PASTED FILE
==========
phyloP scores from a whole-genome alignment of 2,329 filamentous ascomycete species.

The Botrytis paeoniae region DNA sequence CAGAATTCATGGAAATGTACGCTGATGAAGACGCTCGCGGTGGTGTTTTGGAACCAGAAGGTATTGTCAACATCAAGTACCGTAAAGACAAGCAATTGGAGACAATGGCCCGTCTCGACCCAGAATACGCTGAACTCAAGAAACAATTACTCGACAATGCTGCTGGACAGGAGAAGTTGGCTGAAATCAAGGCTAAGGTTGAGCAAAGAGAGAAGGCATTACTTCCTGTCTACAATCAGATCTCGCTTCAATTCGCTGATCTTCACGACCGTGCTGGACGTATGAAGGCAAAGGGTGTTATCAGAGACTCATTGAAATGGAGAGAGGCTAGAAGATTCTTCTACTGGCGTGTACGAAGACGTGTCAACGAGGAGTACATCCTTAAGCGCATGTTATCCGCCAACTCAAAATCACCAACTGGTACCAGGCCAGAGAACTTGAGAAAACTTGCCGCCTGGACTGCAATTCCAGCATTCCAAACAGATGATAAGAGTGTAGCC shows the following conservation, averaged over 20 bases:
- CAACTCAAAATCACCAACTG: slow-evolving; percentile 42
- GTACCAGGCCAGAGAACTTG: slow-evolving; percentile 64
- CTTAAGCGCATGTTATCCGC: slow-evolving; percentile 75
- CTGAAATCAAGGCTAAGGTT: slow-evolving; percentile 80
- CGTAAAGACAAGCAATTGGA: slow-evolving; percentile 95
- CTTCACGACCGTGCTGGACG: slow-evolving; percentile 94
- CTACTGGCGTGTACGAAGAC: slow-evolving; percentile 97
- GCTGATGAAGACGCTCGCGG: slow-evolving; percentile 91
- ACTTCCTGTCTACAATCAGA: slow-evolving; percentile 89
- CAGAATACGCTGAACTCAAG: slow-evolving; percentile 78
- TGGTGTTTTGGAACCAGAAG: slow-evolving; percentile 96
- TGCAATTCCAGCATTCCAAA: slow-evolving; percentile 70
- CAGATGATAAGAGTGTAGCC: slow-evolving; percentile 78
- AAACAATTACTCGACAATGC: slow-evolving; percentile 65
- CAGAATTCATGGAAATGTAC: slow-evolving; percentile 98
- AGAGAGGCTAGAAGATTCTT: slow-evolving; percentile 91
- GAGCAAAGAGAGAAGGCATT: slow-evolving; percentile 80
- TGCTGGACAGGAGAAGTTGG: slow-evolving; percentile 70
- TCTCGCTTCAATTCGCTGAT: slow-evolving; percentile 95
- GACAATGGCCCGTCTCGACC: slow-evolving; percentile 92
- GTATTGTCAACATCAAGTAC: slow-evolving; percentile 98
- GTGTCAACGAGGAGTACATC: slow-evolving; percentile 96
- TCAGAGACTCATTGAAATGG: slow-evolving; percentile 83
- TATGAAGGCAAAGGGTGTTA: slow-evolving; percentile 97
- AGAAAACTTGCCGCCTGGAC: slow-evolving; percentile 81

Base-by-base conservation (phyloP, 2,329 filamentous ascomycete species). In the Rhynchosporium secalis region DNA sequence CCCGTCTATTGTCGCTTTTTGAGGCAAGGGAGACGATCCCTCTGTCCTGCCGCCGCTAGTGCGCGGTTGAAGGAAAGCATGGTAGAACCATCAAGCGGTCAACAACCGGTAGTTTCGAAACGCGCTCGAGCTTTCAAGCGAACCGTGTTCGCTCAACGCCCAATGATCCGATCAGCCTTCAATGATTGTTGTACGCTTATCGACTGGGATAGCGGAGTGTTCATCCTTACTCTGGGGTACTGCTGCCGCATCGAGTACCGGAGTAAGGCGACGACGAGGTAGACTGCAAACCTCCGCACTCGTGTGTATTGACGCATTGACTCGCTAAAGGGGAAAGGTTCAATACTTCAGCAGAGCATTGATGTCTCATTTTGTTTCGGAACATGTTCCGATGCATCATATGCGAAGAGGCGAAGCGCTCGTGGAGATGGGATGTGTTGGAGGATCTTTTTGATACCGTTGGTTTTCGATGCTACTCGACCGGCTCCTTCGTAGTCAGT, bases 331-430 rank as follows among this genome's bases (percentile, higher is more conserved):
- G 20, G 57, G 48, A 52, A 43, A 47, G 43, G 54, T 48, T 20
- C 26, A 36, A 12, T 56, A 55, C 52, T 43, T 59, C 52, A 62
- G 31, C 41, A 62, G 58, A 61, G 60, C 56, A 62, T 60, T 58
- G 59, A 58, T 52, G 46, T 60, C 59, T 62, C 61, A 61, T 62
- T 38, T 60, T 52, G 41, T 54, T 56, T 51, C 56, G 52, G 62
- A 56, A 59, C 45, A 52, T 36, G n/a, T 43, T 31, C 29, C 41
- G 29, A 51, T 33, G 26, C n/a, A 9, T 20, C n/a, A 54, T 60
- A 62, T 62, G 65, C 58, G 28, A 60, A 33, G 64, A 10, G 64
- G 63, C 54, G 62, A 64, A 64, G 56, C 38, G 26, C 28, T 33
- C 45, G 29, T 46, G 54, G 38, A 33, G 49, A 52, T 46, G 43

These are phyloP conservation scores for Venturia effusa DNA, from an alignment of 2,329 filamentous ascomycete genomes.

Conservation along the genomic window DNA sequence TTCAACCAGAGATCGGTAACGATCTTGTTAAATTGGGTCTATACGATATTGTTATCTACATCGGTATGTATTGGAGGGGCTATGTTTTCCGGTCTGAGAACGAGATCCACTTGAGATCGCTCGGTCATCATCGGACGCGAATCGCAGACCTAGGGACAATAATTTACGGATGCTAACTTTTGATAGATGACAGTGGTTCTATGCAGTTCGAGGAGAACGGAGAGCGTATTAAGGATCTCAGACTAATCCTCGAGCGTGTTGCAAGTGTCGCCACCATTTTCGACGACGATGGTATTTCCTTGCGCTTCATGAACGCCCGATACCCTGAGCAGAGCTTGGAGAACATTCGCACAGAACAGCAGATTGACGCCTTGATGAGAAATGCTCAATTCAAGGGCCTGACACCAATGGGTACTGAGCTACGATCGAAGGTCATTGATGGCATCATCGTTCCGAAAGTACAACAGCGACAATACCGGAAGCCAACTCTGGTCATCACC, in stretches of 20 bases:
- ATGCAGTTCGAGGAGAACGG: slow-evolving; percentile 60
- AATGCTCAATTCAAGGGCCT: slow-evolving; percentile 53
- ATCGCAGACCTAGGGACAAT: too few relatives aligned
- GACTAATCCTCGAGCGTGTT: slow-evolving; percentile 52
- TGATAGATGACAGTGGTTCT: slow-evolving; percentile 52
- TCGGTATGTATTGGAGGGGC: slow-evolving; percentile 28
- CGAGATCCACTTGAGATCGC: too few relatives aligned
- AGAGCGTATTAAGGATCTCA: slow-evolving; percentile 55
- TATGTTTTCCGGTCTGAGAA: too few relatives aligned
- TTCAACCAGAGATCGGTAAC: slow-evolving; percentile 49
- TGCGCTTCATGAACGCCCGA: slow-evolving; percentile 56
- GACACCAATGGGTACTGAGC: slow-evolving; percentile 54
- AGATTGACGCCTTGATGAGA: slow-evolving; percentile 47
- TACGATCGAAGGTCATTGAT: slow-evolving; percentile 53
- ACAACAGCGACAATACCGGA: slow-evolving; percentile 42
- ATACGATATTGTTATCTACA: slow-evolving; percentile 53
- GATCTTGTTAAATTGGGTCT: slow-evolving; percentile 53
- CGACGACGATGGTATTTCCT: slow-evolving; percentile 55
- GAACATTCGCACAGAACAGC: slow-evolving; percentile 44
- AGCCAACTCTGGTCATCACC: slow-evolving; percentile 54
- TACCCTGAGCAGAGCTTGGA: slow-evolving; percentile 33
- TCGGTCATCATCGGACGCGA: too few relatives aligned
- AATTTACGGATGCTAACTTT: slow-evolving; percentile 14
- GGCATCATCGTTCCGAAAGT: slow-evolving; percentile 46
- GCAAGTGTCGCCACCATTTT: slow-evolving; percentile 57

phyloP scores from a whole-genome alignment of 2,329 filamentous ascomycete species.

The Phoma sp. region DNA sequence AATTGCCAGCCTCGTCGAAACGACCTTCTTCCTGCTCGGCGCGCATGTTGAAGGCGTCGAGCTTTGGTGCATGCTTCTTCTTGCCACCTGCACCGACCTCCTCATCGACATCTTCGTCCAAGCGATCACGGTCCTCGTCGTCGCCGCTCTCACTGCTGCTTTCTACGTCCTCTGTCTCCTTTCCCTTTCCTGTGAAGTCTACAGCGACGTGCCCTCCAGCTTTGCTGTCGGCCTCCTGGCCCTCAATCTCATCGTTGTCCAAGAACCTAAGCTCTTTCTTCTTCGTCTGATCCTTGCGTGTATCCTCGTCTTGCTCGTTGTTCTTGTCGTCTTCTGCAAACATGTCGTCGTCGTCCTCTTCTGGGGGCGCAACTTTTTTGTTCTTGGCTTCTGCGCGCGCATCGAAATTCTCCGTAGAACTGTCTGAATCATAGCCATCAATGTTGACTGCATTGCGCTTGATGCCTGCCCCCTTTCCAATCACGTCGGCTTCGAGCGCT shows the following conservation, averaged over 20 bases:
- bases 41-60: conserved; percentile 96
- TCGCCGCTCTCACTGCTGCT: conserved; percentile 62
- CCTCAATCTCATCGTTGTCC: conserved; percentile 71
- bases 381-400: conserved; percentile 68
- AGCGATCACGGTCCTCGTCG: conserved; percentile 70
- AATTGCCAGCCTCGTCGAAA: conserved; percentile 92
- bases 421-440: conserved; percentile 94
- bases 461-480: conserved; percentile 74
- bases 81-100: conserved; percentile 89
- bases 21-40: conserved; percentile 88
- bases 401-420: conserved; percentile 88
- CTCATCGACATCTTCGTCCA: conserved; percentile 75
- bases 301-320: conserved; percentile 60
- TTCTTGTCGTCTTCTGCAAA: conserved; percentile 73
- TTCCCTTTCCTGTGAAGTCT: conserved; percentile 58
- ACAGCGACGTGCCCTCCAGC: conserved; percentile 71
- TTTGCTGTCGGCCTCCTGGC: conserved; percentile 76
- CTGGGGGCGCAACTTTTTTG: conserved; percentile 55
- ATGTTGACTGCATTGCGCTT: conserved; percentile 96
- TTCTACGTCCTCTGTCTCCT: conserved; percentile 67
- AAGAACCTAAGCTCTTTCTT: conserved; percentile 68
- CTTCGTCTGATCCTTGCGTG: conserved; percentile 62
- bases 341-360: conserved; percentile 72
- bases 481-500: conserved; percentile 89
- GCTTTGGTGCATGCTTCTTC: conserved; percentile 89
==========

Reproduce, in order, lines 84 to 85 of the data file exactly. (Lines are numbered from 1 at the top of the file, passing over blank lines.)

- TTTGCTGTCGGCCTCCTGGC: conserved; percentile 76
- CTGGGGGCGCAACTTTTTTG: conserved; percentile 55